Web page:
Monday, 26 October 2009

Your financial fitness regime from Simonne

I’ve just started getting into a habit of jogging most days (well – it’s only a tad faster than walking, but it’s a start!).

I’m noticing how it’s getting easier by the day and that, just by maintaining it, I’m able to stick to a level of fitness which is pretty much what I hoped I’d achieve.

It got me thinking about the similarities with getting into good money habits.

It’s just as hard getting started (all too easy to find excuses), and then keeping things up can be challenging.

But once you’ve found the right financial fitness regime I’m sure you’ll share the experience of finding it easier to maintain by the day and never having to experience the pain of getting started.

And it doesn’t have to be perfect to make it worthwhile.

So if money management is something you’re putting off, what can you do today to get started?

Tuesday, 20 October 2009

Stop feeding the bin!

Here’s a quick question. How much food do you think we Brits chuck away every day?

a) Half a million tonnes

b) 1.6 million tonnes

c) 6.7 million tonnes

The shocking answer is c! And it costs the average family £420 a year. It’s like scraping eight slimy, putrifying, past-their-sell-by-date pounds into the bin every week. I blame supermarkets, who encourage people to overbuy with their constant BuyOneGetOneFree (BOGOF) offers.

And, up until now, delivered groceries have been a problem because you couldn’t be sure the produce was fresh enough to last.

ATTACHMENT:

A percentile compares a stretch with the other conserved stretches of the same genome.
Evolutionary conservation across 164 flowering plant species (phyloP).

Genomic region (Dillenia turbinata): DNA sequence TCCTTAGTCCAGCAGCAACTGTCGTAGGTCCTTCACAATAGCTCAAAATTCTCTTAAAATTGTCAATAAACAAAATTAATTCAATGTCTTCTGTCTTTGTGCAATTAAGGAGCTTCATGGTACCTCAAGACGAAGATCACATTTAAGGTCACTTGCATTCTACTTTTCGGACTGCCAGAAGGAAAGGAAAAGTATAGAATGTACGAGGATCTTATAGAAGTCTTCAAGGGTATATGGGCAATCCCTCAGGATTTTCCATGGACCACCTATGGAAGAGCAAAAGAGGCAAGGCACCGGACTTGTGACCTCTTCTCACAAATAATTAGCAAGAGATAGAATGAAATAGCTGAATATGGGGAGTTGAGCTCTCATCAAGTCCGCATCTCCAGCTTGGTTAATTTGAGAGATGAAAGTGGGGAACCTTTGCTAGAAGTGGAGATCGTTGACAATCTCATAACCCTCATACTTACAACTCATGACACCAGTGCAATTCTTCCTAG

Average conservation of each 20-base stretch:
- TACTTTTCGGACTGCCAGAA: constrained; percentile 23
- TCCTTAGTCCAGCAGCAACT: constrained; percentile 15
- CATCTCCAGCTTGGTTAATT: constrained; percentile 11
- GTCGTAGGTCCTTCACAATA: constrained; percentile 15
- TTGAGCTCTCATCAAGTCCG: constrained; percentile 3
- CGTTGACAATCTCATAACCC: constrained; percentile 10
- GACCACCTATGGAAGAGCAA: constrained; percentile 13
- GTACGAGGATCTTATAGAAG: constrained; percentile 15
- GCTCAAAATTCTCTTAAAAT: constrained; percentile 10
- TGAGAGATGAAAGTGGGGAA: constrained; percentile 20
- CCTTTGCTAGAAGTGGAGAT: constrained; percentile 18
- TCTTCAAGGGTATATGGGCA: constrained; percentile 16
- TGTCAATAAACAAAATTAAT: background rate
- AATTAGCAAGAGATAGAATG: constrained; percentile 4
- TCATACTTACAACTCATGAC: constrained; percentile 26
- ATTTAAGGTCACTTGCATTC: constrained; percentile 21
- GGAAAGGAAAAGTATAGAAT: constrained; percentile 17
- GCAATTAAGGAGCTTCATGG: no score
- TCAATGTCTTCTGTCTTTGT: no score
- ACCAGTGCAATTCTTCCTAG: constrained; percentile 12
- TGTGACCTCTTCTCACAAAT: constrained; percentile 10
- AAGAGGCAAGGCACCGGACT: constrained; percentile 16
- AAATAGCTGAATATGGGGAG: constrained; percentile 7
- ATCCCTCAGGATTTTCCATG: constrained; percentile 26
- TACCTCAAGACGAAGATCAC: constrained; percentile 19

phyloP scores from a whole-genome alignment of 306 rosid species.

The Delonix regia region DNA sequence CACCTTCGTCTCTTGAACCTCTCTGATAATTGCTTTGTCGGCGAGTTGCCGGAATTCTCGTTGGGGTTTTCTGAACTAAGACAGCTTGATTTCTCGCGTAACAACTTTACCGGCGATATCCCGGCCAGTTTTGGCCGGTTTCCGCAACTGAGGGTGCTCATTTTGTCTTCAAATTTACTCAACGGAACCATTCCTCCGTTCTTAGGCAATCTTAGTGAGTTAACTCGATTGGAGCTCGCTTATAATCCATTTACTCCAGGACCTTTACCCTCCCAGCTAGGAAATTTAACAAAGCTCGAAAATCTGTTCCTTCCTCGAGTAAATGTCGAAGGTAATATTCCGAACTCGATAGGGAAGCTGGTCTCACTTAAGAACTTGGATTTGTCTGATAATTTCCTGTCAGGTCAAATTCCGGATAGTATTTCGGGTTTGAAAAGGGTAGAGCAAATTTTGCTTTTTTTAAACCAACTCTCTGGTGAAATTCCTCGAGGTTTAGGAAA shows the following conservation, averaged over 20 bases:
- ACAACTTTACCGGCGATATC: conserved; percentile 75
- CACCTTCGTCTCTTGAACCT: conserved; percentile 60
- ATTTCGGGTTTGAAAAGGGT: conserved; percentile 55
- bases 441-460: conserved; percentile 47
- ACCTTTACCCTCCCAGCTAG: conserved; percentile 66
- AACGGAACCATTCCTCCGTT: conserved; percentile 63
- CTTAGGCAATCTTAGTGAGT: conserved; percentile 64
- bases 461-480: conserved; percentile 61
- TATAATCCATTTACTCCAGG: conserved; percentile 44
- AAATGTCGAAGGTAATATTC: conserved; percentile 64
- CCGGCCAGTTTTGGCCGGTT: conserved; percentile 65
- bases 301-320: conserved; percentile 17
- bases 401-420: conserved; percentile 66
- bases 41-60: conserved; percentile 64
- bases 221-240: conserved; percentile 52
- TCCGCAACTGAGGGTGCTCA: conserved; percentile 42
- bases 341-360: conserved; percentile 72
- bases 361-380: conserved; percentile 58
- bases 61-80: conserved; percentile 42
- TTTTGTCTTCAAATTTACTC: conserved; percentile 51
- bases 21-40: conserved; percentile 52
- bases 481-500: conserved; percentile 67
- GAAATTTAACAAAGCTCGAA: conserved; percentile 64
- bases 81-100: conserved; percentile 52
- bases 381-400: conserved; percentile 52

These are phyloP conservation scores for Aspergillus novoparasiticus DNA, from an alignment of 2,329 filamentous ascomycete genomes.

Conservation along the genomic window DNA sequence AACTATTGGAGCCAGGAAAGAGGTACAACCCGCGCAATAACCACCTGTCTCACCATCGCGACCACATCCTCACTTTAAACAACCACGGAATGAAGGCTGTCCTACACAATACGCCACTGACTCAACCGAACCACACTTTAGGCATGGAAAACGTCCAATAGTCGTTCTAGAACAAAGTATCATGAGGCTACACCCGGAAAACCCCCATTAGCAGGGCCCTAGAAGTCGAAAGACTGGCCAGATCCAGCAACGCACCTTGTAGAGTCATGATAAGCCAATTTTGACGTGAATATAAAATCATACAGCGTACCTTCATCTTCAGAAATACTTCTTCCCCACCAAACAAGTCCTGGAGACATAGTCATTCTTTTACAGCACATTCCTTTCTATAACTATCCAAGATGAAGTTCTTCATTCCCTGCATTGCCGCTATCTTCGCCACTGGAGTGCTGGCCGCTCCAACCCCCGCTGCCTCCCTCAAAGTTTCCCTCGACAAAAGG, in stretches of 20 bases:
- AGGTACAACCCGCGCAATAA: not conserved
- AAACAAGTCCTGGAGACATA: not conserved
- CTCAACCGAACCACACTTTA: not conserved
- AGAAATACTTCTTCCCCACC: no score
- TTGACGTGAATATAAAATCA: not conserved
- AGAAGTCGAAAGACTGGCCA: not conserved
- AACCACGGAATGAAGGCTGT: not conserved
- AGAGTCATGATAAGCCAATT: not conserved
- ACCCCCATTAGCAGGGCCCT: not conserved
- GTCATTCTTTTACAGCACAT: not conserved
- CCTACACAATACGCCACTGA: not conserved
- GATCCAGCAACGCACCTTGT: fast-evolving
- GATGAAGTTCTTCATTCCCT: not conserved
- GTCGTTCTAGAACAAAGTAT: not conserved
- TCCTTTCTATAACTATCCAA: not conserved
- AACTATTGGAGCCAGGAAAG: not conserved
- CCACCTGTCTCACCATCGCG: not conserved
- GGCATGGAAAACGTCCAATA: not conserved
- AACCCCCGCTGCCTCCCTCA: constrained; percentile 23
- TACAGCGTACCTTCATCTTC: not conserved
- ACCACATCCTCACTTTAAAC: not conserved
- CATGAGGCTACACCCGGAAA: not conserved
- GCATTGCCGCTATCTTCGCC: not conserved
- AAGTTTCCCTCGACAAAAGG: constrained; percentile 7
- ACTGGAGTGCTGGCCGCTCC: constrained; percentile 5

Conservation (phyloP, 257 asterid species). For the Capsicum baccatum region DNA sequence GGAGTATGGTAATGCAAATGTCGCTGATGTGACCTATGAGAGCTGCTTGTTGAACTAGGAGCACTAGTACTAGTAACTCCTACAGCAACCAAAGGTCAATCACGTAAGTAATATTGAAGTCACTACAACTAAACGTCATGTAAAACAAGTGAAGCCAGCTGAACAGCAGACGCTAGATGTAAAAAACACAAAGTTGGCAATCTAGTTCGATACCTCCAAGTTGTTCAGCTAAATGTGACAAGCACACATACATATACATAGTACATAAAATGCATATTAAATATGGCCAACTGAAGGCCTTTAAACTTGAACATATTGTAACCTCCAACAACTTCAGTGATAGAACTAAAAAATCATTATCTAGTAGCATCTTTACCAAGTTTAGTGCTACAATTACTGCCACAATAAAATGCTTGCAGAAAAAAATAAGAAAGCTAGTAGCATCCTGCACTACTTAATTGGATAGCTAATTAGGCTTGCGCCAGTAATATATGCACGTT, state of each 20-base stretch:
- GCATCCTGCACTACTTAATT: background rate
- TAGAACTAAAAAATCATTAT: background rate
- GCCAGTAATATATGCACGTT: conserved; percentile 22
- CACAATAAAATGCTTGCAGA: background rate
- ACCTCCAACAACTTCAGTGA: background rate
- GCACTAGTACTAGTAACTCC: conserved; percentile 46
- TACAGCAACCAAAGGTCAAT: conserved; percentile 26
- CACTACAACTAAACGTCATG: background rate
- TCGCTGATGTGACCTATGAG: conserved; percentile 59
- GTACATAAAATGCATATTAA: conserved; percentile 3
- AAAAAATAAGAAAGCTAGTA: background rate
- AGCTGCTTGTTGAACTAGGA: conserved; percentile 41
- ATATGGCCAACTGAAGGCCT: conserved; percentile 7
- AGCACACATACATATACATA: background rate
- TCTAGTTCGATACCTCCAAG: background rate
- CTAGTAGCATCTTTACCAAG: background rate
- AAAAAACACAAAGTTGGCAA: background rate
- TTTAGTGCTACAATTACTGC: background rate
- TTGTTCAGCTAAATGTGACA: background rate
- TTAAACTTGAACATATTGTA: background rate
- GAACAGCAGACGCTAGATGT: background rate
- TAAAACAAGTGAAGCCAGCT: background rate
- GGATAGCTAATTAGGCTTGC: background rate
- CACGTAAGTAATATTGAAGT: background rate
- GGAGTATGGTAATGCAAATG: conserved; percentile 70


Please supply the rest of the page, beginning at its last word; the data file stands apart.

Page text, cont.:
But I love the fact that Ocado are tackling this. They show the use-by date on all the fresh stuff on their website. It’s also printed on your receipt so you stick it on your fridge as a guilty reminder of what to use up. Brilliant.

Sunday, 11 October 2009

It pays to start early

A big bash was held in London this week to celebrate top female fund managers. Its star was 58-year old American, Mina Gerowin, who (managing a £2 billion fund) posted positive results last year whilst many of her male counterparts racked up losses.

As delighted as I was to hear about these alpha females giving the men a run for their hedge-fund money, I was mindful of a report earlier this year showing that most women in the city still receive significantly lower salaries and smaller bonuses than men.

So how did Gerowin rise above this?

Apparently her interest in investing came when she joined her New York school’s investment club as a nine year old.

I think UK schools missed a trick there; 50 years ago the only after-school activity our schools offered was detention.

There's more on offer nowadays but I suspect not many nine-year olds are investing. Given the demise of the state pension it wouldn't be a bad idea though.

I can see Mums sending kids off to school with their dinner money in one pocket and their pension money in another before too long...

Monday, 5 October 2009

Reminder from Simonne....

Did you know that the rules for ISAs (Individual Savings Accounts) are changing tomorrow for anyone over the age of 50 (and from April 2010 for all other adults)? That means you can now pay up to £10,200 each tax year (6th April one year to 5 April the next), £5,100 of which can be in the form of cash (bank/building society accounts earning tax-free interest). If you want to compare different cash ISAs, try